Erin Bartram: In a piece in Harper’s Bazaar today, Gemma Hartley considers the ways that household labor is gendered, but pushes us beyond the usual discussion of who does the most chores. Instead, she emphasizes the emotional labor of running the household – labor that, when done by men in “public” realms, would be called management and respected as an important skill. We’re going to think about the ways that this kind of management hasn’t always been so difficult for men and women to see and value, and consider the broader implications of Hartley’s struggle to call her husband’s attention to this power imbalance productively, given that he gets upset when it is highlighted. How do we talk with others, including students, about issues where they will – and should – feel personally implicated in benefiting from such an imbalance?
I think this has been on my mind anyway because I’m teaching colonial American women’s history right now.
Chris Bouton: Are the students having difficulty understanding and explaining the different types of labor that women performed?
That was always a problem for me when I taught. Just getting students to recognize women’s labor.
My students tended to view labor as men working for wages
Women did something else
Erin: Yesterday I gave them a chunk of Martha Ballard to read, but didn’t include any baby related passages – just her attending to sick people and binding up wounds and digging up roots to make tinctures. I asked them what she was doing. They said “taking care” and “mothering.” I asked them what they’d have said if this was a man’s diary. They said “doctor.” Even with that established, they couldn’t stop using the language of gendered duty, even as we talked about her being compensated with money for a skilled service she provided.
It’s not their fault, the language is just so normal to them.
Chris: That’s one of the big issues that Hartley is raising in the piece. About how discussions of work and labor are inherently coated in gendered language.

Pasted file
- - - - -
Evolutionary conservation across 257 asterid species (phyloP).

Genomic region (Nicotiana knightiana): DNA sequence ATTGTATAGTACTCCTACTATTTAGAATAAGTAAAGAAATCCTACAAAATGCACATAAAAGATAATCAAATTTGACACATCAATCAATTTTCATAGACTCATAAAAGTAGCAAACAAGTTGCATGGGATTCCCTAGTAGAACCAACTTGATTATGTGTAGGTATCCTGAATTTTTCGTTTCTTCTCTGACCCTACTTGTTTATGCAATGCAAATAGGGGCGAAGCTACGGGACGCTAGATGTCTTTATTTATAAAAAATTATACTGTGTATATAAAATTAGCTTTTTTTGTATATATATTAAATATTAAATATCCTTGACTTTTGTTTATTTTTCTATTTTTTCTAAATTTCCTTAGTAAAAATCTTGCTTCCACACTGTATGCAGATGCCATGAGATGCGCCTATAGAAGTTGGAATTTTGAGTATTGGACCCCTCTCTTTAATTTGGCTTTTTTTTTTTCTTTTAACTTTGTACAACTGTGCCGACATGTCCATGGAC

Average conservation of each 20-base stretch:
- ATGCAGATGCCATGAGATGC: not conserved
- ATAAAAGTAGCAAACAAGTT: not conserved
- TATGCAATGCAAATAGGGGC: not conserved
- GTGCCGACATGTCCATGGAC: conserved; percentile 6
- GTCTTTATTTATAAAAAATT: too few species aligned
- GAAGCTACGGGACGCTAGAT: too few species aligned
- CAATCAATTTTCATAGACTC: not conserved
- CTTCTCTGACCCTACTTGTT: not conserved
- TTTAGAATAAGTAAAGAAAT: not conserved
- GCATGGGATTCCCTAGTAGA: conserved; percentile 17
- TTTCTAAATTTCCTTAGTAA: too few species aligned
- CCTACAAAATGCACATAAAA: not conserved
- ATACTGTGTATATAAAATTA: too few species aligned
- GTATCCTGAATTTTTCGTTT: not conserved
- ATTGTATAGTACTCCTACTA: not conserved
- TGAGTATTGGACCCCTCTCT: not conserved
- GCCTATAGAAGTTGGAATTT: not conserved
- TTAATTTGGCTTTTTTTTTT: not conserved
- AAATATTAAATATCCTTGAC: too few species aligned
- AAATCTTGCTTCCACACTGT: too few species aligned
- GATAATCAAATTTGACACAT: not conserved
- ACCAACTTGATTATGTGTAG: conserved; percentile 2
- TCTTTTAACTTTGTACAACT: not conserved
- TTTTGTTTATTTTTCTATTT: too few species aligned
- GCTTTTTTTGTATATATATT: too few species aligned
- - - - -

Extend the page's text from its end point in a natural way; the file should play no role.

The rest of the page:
Erin: I think the issue of wages is pretty key, and it helps explain why it’s hard to explain why women didn’t see industrialization as some universal step up. To students, they finally have wages! And can work outside the home (like men)!
Chris: I graded many essays at AP that pointed out that the Industrial Revolution finally gave some women something to do in the labor force.
Which speaks to this very problem.
Those essays did not get high scores.
Erin: Absolutely. I often ask student where they think cloth came from before the industrial revolution
(some of this is also tied to making sure people know cotton wasn’t an American thing till much later than they think)
Chris: I used doing laundry as the example
And then walked them through the process
Erin: I often try to frame labor as “something you’d have to pay someone else to do if you didn’t want to do it yourself” – that encompasses the labor of factory hands and women in homes.
I really feel for the author because historians work so hard at chipping away at this and sometimes it feels like it never shifts. Every new time period we enter becomes the period when women “start working” – the 1820s, the Gilded Age, WWI, the 20s, WWII, the 1970s
Chris: In these narratives, there’s always some time when women weren’t working, but then suddenly they are.
As I wanted to write on so many essays at AP: WOMEN WERE ALWAYS WORKING
Hartley’s piece is also useful for revealing what kind of labor we, as a society, view as valuable. And it’s always male labor. Women only start working when they perform “male” labor.
Erin: One other thing that I think makes this hard to shift is the idea that we are living in the most “advanced” moment, so we must be at peak-valuation of women’s labor.
Chris: Right, that somehow we’ve recognized the importance of women’s labor, so we’re better than others in the past.
When that’s patently untrue. Just look at the problems with pay equality in the tech industry, the most “advanced” of all our industries.
There was a NY Times article recently where a bunch of male tech guys were arguing that gender equality had gone too far. And how you couldn’t reasonably expect a woman to be in charge of a department other than say fashion.
That was the worst and I think that gets at one of the best parts of her piece – that women are doing management all the time but it’s not seen as management because women are doing it
Chris: My sister-in-law is a data scientist at a major tech firm and it’s a major issue that she confronts.
There was a piece floating around Twitter from a math professor about how when she joined her department, she was expected to help the professors wives clean up plates at party while her two new male colleagues were not expected to help.
Erin: Oh, I saw that too
Chris: These are symptoms of the same problem.
Erin: The author’s husband would absolutely see management as a step up in a “public” career, but in the household, he’s an odd jobs man at best
And fine with it